Troubled Asset Relief Program
On March 8, The Treasury Department announced that bailout funds would be available to life insurance companies. The specifics have not been determined, at this writing, other than the stipulation that only companies that own a bank will qualify. Consumers are bound to assume life insurance companies are in the same pile with AIG and other financial institutions that are getting federal bailout money to make good on bad decisions. But we need to understand the difference.
AIG's financial crisis did not come from making the normal decisions a life insurance company makes in the process of doing business. The AIG financial products unit, not the life insurance company, participated in the sale of a financial instrument (some would say developed the instrument) that was not only risky, but also almost impossible to value accurately.
In the most simplistic terms, AIG sold credit default swaps, among other instruments. These credit default swaps provided guarantees to the buyers of debt instruments, in this case mortgages, that the debtors would not default. The company's high rating made its guarantee worthwhile. As packages of mortgages were sold, and repackaged and resold, the already complicated mortgaged-back security market became further complicated and AIG ended up guaranteeing all kinds of securities. AIG made money on the guarantees (the insurance) and did not reserve against the risk of loss. I do need to repeat that last statement, in case a reader missed it: AIG did not reserve against the risk of loss.
Since the area of the company doing this business was not the insurance company, it did not have a set of reserve rules to follow. Even if it did, this business was outside of any normal definition, other than as it relates to real estate mortgages, which were thought to be a generally conservative investment. Adding the caveat that this writer is not an economist or a financial guru, it is very hard to imagine how those making decisions could commit to backing as much debt as they did and not consider the depth of risk.
Leaving that aside, let's look, in simplistic terms, at the life insurance companies that are struggling for two reasons: They purchased mortgage backed securities, which have now fallen in value and unrealized and actual capital losses are decreasing their reserves. Also, they sold guarantees on variable annuities, which they did reserve against, but are now in play due to how low the market has fallen. In both cases, the carriers were doing business as always, using reserves and hedges against loss. Regulators reviewed their financial statements and approved their products and reserves.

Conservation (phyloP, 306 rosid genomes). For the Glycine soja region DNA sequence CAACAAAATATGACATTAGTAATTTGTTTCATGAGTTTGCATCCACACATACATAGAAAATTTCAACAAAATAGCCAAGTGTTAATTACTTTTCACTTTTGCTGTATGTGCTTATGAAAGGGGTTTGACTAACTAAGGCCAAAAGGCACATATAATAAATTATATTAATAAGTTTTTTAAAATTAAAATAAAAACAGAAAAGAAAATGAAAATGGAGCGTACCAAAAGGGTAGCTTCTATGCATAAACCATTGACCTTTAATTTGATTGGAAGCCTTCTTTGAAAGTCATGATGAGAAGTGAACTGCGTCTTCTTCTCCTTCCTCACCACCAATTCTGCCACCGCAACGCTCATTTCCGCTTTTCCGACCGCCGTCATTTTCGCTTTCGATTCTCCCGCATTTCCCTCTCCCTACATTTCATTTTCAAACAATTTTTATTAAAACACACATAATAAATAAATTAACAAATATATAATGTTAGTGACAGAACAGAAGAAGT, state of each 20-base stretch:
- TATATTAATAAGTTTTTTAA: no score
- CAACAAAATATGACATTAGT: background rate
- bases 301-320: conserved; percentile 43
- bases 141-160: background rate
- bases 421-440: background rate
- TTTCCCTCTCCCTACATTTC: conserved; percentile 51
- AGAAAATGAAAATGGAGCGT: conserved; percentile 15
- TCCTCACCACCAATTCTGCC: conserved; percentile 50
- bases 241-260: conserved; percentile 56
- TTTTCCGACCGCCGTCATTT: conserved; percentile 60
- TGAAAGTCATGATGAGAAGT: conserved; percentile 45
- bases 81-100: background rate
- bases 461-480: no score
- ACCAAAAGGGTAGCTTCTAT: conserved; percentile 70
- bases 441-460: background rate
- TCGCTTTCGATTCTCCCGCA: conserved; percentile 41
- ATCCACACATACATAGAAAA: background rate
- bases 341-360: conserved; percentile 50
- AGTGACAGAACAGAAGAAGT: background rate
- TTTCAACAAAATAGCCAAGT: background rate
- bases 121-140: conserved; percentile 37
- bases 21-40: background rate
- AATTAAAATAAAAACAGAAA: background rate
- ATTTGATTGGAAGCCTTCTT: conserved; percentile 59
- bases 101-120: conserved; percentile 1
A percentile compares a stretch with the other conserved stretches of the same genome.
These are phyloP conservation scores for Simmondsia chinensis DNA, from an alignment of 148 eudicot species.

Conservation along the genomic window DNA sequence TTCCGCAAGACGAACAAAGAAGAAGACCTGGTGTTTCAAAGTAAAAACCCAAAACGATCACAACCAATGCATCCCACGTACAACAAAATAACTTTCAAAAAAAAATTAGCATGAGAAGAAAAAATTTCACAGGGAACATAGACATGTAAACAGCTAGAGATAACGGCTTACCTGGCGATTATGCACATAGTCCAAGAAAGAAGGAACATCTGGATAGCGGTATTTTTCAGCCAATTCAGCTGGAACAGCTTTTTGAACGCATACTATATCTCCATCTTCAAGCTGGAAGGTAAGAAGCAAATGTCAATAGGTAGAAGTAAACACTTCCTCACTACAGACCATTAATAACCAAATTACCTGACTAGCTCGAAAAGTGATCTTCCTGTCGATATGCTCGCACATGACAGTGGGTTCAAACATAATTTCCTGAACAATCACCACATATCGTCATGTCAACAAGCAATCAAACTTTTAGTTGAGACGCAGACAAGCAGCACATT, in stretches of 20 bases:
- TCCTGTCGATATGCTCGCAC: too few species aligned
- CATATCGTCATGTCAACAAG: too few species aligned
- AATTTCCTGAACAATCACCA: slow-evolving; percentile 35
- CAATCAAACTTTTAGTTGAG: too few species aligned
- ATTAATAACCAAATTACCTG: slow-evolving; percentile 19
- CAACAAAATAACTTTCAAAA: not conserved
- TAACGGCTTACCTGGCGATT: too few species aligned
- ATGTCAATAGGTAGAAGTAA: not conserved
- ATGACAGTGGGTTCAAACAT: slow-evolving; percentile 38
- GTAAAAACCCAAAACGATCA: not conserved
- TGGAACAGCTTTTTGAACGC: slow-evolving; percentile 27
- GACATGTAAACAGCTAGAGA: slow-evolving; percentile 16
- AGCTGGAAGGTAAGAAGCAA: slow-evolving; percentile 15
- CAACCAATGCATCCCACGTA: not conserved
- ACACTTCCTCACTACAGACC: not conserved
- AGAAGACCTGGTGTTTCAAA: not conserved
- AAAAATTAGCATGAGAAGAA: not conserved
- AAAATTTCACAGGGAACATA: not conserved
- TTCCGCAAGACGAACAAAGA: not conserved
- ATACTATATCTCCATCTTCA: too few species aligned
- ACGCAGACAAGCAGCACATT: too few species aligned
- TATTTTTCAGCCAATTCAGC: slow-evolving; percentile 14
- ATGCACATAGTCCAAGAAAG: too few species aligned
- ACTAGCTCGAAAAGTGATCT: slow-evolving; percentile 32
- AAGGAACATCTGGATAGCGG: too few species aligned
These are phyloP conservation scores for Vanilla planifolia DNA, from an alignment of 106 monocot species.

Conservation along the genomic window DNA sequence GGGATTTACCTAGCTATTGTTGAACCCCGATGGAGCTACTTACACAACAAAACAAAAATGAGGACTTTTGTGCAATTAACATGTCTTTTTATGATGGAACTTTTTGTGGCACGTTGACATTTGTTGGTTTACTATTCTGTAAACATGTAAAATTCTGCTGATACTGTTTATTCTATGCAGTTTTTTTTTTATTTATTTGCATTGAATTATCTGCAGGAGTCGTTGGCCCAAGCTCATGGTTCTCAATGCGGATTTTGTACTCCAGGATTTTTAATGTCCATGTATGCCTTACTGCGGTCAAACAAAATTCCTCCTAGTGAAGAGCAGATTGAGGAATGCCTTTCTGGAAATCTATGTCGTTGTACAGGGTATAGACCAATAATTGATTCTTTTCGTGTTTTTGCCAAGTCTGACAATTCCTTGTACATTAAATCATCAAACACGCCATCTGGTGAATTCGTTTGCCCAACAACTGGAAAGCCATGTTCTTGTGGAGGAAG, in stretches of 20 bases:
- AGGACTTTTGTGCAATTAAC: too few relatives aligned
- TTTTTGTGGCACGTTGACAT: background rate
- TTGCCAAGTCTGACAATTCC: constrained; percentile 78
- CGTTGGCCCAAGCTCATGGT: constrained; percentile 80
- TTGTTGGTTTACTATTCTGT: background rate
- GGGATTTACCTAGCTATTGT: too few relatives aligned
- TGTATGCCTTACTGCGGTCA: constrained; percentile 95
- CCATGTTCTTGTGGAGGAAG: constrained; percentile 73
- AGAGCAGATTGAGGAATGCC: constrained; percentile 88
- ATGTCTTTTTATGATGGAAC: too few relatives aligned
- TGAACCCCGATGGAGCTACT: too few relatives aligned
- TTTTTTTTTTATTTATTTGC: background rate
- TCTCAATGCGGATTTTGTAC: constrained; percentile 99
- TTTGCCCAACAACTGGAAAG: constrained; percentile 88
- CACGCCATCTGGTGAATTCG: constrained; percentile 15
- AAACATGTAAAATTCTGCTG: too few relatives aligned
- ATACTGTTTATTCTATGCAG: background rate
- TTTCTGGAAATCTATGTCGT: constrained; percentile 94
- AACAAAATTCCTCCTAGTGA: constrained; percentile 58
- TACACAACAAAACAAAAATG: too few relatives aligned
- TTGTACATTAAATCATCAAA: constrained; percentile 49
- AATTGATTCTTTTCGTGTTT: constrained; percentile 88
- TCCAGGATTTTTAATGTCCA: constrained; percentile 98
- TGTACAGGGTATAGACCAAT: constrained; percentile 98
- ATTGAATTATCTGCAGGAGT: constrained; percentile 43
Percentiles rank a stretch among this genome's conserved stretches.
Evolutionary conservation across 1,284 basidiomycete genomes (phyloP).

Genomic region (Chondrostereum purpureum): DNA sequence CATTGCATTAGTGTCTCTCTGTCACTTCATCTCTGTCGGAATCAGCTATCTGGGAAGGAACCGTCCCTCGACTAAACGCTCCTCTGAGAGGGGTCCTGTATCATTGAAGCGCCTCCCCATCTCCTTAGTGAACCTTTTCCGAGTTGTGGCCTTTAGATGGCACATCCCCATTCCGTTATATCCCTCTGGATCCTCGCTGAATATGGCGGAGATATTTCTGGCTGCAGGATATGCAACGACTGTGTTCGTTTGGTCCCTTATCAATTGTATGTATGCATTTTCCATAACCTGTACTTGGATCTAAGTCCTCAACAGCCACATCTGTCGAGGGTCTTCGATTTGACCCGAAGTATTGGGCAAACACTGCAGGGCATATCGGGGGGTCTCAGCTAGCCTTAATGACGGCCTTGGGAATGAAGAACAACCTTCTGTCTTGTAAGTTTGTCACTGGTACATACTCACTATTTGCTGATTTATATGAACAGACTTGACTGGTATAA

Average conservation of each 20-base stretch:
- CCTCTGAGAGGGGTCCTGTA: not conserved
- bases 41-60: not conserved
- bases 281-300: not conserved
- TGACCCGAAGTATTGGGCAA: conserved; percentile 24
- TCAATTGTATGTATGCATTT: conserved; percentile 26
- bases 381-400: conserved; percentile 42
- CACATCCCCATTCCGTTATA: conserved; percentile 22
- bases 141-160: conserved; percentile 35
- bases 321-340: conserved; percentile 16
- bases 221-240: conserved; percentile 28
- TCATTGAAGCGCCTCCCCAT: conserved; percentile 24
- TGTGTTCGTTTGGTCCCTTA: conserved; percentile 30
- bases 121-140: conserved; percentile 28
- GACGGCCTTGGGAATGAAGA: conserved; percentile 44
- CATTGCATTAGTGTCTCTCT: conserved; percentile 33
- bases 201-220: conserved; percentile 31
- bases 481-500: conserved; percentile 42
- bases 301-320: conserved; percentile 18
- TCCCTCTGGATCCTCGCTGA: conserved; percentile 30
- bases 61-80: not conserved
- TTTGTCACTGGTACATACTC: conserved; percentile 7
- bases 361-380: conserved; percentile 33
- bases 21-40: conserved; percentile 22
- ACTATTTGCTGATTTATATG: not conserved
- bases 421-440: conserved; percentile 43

In most cases, the financial issues that carriers are facing have not been realized. The loss of asset value and the fact that VA values are under the guarantees does not create an actual loss for the carrier. The loss to the carrier occurs when or if they need to pay out on the guarantee in the VA and the market hasn't come back, and then only to the extent of what they are obligated to pay. The loss in asset value only becomes an issue if they have to liquidate the asset before the value comes back. However, they have to increase reserves to offset both risks; that's what life insurance companies do. Their obligation to hold certain reserves is causing the crisis for most companies. They are not having trouble paying their claims. They are having trouble keeping their reserves at required levels.
The fall in insurers' stock prices has nothing to do with their ability to operate profitably except for their ability to borrow money, which would help them deal with their reserve issue. So, getting money from the Troubled Asset Relief Program (note it's supposed to be about the troubled assets, not a bail out) will help them through until the underlying asset problem resolves. I think that's what the TARP is about - to get the pillars of our financial system stable while we recover.
So, when a client lumps any life insurance company in with AIG, I think it's worth taking a minute to explain the difference. Life Insurance companies have very strict risk standards on how they invest (risk based) and they have followed these rules. They reserve against claims payments. In fact, they have reserved against claims payments. The AIG financial products division sold some instruments that were unknown, untried, and unregulated. AIG never considered the risk or reserved for claims payments. If the life insurance company had done that, regulators would have stepped in during the first quarter when such products were sold, if they ever got sold.
If the TARP money provides relief for life insurance companies, which have long been an important part of our financial structure, it seems that is well used. If the companies that take advantage of the opportunity did business the right way and followed the rules, getting this assistance just makes sense and shouldn't place a stigma on the recipients. Nobody understands these issues as well as we do, so it's up to us to make sure we understand it well and spread the word.
Written by Michael Huffman, Director of National Development